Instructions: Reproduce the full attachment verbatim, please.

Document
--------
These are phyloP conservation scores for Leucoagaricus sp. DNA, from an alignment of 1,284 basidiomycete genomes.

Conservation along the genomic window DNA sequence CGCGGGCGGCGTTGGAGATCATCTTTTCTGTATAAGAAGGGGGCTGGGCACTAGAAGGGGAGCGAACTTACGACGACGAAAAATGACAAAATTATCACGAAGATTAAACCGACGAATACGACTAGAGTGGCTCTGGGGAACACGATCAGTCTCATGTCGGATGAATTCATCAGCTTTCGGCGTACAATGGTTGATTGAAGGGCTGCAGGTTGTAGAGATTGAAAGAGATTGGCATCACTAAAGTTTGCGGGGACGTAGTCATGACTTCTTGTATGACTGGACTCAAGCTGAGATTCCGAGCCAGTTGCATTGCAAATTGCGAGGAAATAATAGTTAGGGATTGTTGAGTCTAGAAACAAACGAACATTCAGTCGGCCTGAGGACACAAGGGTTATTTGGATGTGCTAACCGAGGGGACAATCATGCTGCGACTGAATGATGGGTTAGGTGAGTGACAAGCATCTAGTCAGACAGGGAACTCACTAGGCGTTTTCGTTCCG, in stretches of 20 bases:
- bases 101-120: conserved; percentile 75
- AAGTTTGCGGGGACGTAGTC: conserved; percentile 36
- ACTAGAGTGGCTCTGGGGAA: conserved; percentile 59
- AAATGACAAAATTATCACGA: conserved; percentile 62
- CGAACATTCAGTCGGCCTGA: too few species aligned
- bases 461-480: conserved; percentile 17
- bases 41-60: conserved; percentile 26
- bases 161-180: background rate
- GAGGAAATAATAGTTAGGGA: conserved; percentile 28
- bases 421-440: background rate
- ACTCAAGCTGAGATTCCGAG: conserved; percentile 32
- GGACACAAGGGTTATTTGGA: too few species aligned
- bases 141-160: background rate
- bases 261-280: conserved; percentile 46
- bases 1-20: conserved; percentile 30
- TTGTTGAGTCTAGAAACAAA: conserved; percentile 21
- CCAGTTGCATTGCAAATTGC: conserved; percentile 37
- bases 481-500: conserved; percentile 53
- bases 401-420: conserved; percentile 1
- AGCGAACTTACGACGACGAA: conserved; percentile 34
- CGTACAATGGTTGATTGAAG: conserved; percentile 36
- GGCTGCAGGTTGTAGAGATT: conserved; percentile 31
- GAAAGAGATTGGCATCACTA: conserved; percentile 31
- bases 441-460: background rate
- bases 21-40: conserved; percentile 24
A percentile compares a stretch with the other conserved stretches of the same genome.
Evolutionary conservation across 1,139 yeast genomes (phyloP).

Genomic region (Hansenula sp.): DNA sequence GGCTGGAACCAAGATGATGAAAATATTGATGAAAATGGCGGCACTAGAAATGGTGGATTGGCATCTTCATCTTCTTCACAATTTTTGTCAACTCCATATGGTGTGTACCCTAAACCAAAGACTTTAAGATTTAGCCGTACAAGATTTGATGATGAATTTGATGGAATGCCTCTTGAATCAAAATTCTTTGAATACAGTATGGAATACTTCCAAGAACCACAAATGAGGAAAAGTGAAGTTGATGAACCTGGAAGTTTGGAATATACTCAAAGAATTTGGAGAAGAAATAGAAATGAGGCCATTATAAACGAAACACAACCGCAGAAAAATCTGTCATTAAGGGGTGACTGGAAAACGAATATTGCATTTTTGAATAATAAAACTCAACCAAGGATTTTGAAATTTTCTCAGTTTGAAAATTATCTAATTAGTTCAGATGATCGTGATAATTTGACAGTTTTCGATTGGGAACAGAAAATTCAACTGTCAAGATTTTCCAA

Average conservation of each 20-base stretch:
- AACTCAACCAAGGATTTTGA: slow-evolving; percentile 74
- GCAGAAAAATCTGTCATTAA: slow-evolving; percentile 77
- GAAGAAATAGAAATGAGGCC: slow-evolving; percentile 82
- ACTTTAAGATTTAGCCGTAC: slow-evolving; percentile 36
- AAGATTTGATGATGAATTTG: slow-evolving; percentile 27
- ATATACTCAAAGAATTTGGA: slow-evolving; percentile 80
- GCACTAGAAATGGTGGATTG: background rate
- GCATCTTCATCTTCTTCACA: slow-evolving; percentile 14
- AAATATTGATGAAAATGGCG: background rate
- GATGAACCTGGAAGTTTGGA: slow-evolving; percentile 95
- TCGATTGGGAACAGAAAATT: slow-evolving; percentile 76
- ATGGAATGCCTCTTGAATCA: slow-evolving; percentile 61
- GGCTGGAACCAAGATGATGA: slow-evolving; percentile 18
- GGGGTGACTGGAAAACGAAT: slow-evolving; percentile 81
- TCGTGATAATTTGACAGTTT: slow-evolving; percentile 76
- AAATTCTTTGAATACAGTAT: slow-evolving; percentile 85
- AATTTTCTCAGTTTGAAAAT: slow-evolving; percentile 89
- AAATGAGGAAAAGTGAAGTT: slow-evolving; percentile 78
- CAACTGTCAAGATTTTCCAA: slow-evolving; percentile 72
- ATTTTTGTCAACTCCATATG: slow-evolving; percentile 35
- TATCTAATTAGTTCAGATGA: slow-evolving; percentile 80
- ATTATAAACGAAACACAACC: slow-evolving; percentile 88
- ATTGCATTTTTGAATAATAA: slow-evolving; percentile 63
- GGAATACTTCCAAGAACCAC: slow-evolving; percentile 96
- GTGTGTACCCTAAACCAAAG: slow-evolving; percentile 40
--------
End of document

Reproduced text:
These are phyloP conservation scores for Leucoagaricus sp. DNA, from an alignment of 1,284 basidiomycete genomes.

Conservation along the genomic window DNA sequence CGCGGGCGGCGTTGGAGATCATCTTTTCTGTATAAGAAGGGGGCTGGGCACTAGAAGGGGAGCGAACTTACGACGACGAAAAATGACAAAATTATCACGAAGATTAAACCGACGAATACGACTAGAGTGGCTCTGGGGAACACGATCAGTCTCATGTCGGATGAATTCATCAGCTTTCGGCGTACAATGGTTGATTGAAGGGCTGCAGGTTGTAGAGATTGAAAGAGATTGGCATCACTAAAGTTTGCGGGGACGTAGTCATGACTTCTTGTATGACTGGACTCAAGCTGAGATTCCGAGCCAGTTGCATTGCAAATTGCGAGGAAATAATAGTTAGGGATTGTTGAGTCTAGAAACAAACGAACATTCAGTCGGCCTGAGGACACAAGGGTTATTTGGATGTGCTAACCGAGGGGACAATCATGCTGCGACTGAATGATGGGTTAGGTGAGTGACAAGCATCTAGTCAGACAGGGAACTCACTAGGCGTTTTCGTTCCG, in stretches of 20 bases:
- bases 101-120: conserved; percentile 75
- AAGTTTGCGGGGACGTAGTC: conserved; percentile 36
- ACTAGAGTGGCTCTGGGGAA: conserved; percentile 59
- AAATGACAAAATTATCACGA: conserved; percentile 62
- CGAACATTCAGTCGGCCTGA: too few species aligned
- bases 461-480: conserved; percentile 17
- bases 41-60: conserved; percentile 26
- bases 161-180: background rate
- GAGGAAATAATAGTTAGGGA: conserved; percentile 28
- bases 421-440: background rate
- ACTCAAGCTGAGATTCCGAG: conserved; percentile 32
- GGACACAAGGGTTATTTGGA: too few species aligned
- bases 141-160: background rate
- bases 261-280: conserved; percentile 46
- bases 1-20: conserved; percentile 30
- TTGTTGAGTCTAGAAACAAA: conserved; percentile 21
- CCAGTTGCATTGCAAATTGC: conserved; percentile 37
- bases 481-500: conserved; percentile 53
- bases 401-420: conserved; percentile 1
- AGCGAACTTACGACGACGAA: conserved; percentile 34
- CGTACAATGGTTGATTGAAG: conserved; percentile 36
- GGCTGCAGGTTGTAGAGATT: conserved; percentile 31
- GAAAGAGATTGGCATCACTA: conserved; percentile 31
- bases 441-460: background rate
- bases 21-40: conserved; percentile 24
A percentile compares a stretch with the other conserved stretches of the same genome.
Evolutionary conservation across 1,139 yeast genomes (phyloP).

Genomic region (Hansenula sp.): DNA sequence GGCTGGAACCAAGATGATGAAAATATTGATGAAAATGGCGGCACTAGAAATGGTGGATTGGCATCTTCATCTTCTTCACAATTTTTGTCAACTCCATATGGTGTGTACCCTAAACCAAAGACTTTAAGATTTAGCCGTACAAGATTTGATGATGAATTTGATGGAATGCCTCTTGAATCAAAATTCTTTGAATACAGTATGGAATACTTCCAAGAACCACAAATGAGGAAAAGTGAAGTTGATGAACCTGGAAGTTTGGAATATACTCAAAGAATTTGGAGAAGAAATAGAAATGAGGCCATTATAAACGAAACACAACCGCAGAAAAATCTGTCATTAAGGGGTGACTGGAAAACGAATATTGCATTTTTGAATAATAAAACTCAACCAAGGATTTTGAAATTTTCTCAGTTTGAAAATTATCTAATTAGTTCAGATGATCGTGATAATTTGACAGTTTTCGATTGGGAACAGAAAATTCAACTGTCAAGATTTTCCAA

Average conservation of each 20-base stretch:
- AACTCAACCAAGGATTTTGA: slow-evolving; percentile 74
- GCAGAAAAATCTGTCATTAA: slow-evolving; percentile 77
- GAAGAAATAGAAATGAGGCC: slow-evolving; percentile 82
- ACTTTAAGATTTAGCCGTAC: slow-evolving; percentile 36
- AAGATTTGATGATGAATTTG: slow-evolving; percentile 27
- ATATACTCAAAGAATTTGGA: slow-evolving; percentile 80
- GCACTAGAAATGGTGGATTG: background rate
- GCATCTTCATCTTCTTCACA: slow-evolving; percentile 14
- AAATATTGATGAAAATGGCG: background rate
- GATGAACCTGGAAGTTTGGA: slow-evolving; percentile 95
- TCGATTGGGAACAGAAAATT: slow-evolving; percentile 76
- ATGGAATGCCTCTTGAATCA: slow-evolving; percentile 61
- GGCTGGAACCAAGATGATGA: slow-evolving; percentile 18
- GGGGTGACTGGAAAACGAAT: slow-evolving; percentile 81
- TCGTGATAATTTGACAGTTT: slow-evolving; percentile 76
- AAATTCTTTGAATACAGTAT: slow-evolving; percentile 85
- AATTTTCTCAGTTTGAAAAT: slow-evolving; percentile 89
- AAATGAGGAAAAGTGAAGTT: slow-evolving; percentile 78
- CAACTGTCAAGATTTTCCAA: slow-evolving; percentile 72
- ATTTTTGTCAACTCCATATG: slow-evolving; percentile 35
- TATCTAATTAGTTCAGATGA: slow-evolving; percentile 80
- ATTATAAACGAAACACAACC: slow-evolving; percentile 88
- ATTGCATTTTTGAATAATAA: slow-evolving; percentile 63
- GGAATACTTCCAAGAACCAC: slow-evolving; percentile 96
- GTGTGTACCCTAAACCAAAG: slow-evolving; percentile 40